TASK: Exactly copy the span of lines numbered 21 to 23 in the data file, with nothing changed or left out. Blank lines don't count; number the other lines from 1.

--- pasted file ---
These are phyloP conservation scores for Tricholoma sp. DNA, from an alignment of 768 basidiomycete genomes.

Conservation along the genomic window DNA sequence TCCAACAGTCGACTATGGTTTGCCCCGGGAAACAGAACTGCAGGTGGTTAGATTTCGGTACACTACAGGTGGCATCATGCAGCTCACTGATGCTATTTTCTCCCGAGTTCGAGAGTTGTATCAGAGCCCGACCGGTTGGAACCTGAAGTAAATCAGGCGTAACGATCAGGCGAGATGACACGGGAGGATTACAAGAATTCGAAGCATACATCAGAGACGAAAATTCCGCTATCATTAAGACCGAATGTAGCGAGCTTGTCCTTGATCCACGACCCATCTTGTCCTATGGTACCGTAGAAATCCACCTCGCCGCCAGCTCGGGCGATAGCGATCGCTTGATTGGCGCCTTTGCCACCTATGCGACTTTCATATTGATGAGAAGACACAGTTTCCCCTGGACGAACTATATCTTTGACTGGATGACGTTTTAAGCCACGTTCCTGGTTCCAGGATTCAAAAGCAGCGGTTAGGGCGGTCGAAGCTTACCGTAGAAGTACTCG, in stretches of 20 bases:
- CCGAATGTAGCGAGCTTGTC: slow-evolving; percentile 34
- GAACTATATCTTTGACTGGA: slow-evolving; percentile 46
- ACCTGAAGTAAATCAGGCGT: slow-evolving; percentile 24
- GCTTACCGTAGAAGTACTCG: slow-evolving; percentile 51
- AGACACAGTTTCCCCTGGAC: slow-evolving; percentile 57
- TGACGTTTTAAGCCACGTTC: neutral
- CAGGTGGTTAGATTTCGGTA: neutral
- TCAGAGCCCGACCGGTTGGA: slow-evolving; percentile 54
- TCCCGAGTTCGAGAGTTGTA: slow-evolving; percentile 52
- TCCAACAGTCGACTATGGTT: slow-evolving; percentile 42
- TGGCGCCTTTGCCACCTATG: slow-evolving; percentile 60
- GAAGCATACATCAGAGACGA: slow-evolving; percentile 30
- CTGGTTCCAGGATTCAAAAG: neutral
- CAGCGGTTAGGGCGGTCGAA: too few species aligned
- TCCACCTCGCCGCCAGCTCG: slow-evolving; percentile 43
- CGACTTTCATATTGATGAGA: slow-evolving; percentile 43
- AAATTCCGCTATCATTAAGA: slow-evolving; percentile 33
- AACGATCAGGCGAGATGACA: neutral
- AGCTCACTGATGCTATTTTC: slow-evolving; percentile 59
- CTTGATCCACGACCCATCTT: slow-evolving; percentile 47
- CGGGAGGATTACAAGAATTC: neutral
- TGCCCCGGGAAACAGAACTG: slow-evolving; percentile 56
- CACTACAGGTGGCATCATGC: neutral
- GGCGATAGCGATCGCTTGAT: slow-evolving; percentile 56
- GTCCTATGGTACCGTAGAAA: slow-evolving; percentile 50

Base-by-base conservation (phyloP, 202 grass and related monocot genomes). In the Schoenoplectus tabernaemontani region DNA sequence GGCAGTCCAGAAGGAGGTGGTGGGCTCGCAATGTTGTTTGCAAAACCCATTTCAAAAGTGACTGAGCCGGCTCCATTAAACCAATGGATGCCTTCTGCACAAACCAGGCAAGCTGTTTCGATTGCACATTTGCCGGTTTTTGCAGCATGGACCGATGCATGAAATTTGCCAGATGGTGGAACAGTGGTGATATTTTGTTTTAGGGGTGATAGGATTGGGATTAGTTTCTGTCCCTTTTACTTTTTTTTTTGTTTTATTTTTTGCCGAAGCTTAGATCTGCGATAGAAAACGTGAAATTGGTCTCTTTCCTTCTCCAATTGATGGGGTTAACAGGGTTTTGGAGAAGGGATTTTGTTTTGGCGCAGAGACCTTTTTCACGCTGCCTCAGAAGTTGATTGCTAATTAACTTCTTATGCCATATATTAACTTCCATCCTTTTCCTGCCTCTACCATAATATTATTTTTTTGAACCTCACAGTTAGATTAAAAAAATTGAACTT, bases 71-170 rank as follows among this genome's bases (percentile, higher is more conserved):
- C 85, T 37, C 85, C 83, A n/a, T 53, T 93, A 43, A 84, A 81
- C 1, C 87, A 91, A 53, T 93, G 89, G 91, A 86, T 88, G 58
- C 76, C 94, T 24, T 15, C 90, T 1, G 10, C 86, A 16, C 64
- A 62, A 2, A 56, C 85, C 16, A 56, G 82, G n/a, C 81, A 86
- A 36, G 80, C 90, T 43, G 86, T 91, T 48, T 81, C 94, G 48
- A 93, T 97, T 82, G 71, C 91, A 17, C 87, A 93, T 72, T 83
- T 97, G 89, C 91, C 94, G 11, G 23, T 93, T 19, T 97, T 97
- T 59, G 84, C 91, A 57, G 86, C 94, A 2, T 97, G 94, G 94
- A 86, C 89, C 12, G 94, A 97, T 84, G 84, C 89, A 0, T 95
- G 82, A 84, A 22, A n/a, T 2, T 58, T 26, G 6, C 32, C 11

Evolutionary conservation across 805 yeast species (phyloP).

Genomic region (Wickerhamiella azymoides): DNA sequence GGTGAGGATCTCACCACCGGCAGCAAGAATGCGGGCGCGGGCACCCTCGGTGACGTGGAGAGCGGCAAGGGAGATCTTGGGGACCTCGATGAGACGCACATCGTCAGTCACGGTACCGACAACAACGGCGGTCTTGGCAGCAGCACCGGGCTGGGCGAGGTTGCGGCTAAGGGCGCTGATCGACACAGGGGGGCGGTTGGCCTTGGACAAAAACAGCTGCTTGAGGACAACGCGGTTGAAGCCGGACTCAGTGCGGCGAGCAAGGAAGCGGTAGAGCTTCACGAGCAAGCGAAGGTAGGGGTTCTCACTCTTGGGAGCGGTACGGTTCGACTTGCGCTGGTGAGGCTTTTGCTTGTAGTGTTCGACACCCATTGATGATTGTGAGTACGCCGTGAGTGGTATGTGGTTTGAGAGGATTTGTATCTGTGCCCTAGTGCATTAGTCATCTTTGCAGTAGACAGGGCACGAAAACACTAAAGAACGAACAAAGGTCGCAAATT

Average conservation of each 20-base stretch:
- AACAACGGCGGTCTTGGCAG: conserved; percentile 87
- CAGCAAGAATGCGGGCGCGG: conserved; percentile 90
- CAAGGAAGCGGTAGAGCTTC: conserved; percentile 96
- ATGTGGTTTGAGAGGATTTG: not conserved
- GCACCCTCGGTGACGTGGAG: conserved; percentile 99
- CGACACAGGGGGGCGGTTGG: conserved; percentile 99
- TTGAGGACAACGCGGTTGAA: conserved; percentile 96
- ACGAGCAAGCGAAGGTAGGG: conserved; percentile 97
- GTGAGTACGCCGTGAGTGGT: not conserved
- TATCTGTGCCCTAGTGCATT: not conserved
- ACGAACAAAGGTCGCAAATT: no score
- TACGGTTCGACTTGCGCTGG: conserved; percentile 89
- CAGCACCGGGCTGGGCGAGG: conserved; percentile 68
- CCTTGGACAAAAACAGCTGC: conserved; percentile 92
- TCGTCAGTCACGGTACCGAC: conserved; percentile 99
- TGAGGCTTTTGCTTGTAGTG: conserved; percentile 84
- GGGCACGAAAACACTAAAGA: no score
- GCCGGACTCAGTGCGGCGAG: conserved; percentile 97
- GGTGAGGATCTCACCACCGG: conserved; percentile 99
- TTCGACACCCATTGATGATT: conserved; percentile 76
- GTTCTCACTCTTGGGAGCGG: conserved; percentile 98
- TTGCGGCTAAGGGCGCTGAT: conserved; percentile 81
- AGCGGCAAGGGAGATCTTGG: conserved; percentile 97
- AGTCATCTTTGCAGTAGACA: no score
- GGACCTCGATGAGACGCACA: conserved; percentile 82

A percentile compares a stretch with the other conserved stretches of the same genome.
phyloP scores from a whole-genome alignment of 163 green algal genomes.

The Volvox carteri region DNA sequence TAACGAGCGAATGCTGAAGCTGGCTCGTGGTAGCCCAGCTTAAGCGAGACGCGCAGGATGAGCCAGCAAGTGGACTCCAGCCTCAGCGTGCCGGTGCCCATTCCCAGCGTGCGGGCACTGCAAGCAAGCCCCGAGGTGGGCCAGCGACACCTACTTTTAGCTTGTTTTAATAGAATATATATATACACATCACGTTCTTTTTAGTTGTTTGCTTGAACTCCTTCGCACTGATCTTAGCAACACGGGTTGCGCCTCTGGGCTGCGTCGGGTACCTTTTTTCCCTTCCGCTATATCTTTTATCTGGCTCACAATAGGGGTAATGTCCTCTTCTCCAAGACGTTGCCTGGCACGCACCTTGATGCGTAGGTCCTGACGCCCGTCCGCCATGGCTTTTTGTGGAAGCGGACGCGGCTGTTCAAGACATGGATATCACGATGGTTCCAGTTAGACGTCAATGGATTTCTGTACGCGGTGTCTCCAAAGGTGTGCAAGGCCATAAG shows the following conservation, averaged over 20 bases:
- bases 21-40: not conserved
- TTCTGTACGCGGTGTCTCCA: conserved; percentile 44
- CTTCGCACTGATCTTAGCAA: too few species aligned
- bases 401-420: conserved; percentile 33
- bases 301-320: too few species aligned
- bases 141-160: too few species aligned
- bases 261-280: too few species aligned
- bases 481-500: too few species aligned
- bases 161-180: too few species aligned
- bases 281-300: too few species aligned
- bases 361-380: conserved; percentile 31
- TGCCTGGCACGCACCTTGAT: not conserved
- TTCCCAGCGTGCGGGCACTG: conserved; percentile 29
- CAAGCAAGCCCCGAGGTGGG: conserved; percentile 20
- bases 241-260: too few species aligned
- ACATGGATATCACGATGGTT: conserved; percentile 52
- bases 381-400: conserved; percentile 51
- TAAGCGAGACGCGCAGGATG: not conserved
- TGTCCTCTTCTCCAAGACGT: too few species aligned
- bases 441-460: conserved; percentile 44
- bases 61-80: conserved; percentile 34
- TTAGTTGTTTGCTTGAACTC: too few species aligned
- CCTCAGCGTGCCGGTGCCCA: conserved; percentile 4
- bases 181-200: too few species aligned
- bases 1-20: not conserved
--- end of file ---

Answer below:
- AGCTCACTGATGCTATTTTC: slow-evolving; percentile 59
- CTTGATCCACGACCCATCTT: slow-evolving; percentile 47
- CGGGAGGATTACAAGAATTC: neutral